Because of blogs like yours, we are learning that doctors are glove puppets

  • VikingAPRNCNP

    Megan graduated from one of the worst law schools in the country. Thomas m Cooley law school is known for accepting candidates that no other school would touch.

  • VikingAPRNCNP

    The woo is strong with megan…..

    This prompted us to throw out our microwave, ditch the gluten, sugar, milk, pork, and genetically modified foods, burn our medicine cabinet, wear our kids, breastfeed our babies, recycle our trash, up the probiotics, unschool our kids, and rip up the CDC’s vaccination schedule.

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  • Guest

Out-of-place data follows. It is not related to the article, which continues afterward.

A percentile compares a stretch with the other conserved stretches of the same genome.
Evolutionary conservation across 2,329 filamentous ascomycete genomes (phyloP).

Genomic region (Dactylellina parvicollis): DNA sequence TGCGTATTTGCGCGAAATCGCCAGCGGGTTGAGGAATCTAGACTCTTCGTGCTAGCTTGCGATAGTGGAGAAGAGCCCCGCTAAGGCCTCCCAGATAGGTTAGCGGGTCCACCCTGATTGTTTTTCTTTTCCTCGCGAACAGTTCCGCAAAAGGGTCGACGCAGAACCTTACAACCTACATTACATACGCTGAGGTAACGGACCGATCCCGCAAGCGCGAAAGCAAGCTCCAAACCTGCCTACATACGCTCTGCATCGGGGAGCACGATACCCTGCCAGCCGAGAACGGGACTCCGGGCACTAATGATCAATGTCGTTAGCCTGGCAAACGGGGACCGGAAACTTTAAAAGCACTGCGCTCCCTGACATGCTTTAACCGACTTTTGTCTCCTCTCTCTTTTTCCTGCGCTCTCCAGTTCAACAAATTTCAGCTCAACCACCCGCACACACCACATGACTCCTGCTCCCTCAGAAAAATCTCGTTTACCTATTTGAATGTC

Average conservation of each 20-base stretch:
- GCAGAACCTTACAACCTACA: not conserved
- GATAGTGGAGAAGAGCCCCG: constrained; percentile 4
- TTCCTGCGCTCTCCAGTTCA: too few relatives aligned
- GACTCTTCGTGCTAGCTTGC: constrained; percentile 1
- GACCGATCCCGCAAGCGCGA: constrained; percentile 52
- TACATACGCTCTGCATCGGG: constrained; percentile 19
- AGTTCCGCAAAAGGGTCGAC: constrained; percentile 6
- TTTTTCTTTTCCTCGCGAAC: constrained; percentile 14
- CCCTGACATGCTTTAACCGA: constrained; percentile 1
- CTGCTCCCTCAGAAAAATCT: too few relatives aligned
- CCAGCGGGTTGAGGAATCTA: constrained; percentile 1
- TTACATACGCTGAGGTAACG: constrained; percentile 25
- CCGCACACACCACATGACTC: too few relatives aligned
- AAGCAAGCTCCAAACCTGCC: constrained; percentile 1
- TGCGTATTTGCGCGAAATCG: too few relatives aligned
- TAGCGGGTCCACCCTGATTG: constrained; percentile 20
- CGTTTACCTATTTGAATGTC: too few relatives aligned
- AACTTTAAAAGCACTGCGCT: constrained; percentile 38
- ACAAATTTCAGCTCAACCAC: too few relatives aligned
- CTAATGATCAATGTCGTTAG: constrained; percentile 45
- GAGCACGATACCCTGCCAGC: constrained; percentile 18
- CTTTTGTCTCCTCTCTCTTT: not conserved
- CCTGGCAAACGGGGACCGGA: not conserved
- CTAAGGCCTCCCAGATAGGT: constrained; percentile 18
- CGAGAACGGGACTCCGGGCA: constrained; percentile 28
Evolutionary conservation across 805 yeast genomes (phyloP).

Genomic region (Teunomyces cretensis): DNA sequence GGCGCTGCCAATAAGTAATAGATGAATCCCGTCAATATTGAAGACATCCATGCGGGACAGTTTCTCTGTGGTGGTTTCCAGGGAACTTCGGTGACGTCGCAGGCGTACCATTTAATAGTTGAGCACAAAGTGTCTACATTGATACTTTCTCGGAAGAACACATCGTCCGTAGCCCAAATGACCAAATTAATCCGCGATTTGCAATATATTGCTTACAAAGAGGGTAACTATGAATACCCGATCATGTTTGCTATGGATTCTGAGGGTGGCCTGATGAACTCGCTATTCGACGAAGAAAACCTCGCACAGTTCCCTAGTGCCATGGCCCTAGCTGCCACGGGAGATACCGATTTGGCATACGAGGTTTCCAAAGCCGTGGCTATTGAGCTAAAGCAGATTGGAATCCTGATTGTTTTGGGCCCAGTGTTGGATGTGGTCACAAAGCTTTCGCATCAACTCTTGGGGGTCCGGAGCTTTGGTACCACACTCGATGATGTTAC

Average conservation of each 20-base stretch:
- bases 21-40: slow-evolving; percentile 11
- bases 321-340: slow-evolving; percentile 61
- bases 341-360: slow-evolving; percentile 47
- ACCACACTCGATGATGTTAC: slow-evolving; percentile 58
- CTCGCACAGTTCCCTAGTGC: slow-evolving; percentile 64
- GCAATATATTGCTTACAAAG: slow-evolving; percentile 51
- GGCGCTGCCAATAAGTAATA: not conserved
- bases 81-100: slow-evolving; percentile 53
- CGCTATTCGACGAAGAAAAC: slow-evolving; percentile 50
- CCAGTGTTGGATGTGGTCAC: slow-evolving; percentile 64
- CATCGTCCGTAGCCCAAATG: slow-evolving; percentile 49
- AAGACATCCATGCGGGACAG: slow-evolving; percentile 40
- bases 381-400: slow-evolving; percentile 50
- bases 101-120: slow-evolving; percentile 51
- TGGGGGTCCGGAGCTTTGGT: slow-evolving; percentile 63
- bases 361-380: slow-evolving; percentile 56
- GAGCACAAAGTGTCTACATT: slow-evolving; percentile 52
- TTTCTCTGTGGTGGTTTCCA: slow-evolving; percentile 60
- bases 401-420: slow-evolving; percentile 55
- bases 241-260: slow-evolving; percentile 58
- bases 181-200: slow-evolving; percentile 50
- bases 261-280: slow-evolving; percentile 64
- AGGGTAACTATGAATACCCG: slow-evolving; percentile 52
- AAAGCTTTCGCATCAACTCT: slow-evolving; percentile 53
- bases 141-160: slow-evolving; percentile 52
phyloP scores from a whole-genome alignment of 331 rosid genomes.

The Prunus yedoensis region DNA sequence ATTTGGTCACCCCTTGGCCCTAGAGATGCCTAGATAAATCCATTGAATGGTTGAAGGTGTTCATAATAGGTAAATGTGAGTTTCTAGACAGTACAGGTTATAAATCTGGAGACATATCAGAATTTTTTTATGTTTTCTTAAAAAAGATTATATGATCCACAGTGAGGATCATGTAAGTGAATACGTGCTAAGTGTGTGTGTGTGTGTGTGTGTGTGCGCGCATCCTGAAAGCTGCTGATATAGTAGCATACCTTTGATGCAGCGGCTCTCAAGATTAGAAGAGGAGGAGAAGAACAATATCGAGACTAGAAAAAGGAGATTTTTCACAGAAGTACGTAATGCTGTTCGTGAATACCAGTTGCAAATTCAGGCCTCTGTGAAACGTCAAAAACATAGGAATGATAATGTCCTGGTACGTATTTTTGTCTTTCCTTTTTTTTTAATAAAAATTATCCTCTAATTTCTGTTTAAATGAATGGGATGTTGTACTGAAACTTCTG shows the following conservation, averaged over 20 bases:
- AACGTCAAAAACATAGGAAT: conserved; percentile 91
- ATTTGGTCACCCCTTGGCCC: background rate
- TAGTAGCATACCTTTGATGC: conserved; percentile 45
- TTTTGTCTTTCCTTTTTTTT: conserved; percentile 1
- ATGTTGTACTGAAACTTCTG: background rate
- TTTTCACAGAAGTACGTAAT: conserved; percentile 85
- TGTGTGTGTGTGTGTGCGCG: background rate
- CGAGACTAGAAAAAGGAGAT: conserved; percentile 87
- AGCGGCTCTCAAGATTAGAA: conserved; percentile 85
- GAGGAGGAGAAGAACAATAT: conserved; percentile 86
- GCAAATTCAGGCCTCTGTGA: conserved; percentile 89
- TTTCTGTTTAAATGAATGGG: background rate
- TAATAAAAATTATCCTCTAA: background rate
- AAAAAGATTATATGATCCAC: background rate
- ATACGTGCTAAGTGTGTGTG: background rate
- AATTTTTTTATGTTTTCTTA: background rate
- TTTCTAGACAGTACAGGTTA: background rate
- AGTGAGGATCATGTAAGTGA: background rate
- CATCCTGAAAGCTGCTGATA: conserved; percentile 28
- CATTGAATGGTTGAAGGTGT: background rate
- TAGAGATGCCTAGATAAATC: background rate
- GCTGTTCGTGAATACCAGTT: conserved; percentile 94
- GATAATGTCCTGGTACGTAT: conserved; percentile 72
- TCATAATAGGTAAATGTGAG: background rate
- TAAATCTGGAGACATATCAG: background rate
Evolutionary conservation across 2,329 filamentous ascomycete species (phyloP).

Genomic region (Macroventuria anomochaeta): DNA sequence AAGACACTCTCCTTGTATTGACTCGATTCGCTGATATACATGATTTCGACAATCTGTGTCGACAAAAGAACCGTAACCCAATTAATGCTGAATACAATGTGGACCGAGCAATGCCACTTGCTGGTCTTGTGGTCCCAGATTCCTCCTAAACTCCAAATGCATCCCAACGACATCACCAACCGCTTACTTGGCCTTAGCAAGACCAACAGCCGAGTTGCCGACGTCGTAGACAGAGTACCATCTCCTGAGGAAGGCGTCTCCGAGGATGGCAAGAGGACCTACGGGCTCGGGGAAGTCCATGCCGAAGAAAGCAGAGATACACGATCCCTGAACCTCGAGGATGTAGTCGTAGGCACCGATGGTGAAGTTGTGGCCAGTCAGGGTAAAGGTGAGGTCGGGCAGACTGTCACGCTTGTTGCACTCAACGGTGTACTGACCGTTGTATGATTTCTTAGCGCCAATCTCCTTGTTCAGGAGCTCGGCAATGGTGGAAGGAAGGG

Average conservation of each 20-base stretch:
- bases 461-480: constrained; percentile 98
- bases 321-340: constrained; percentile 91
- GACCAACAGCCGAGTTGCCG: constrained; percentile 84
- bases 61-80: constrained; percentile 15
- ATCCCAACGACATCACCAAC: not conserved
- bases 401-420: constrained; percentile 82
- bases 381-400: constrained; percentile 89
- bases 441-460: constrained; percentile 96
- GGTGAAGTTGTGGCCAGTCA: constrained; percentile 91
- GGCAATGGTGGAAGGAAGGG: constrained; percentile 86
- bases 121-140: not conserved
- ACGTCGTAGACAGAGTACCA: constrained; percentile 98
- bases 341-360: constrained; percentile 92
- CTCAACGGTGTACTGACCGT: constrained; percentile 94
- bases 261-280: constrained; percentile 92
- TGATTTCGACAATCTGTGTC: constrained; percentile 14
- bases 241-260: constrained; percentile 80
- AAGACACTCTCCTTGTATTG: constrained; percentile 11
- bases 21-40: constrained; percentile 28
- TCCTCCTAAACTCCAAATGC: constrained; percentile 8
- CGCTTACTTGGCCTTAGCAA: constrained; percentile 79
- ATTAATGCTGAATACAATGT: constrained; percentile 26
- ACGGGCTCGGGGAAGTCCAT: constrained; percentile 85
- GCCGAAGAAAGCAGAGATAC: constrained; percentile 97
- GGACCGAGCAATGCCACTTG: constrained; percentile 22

I can respect you and your husbands beliefs,with no regrets, I hope you two can respect our beliefs, I am not going to judge, and I sure am not a hypocrite. Everyone has their own beliefs. The only problem is, I do believe in vaccines, and don’t want children to go to school not vaccinated! Vaccines aren’t 100% effective, so unvaccinated children puts my children at risk. But, if cancer could spread around without vaccines, you would get your children vaccinated!

    • VikingAPRNCNP

      Hpv does cause cancer and is preventable with a vaccine.

  • malibu

    Skeptical Raptor, I think I love you.

    This is the best post I’ve seen that refutes Megan Heimer, who spreads lies and misinformation, and is a threat to public health.

  • Rasa

    Here is a snippet from an exchange on Megan Heimer’s blog:

    The person conversing with Megan is a pediatric immunologist.

    It is just extraordinary that Megan assumes this a peer to peer discussion. The hubris and, frankly, the stupidity is amazing.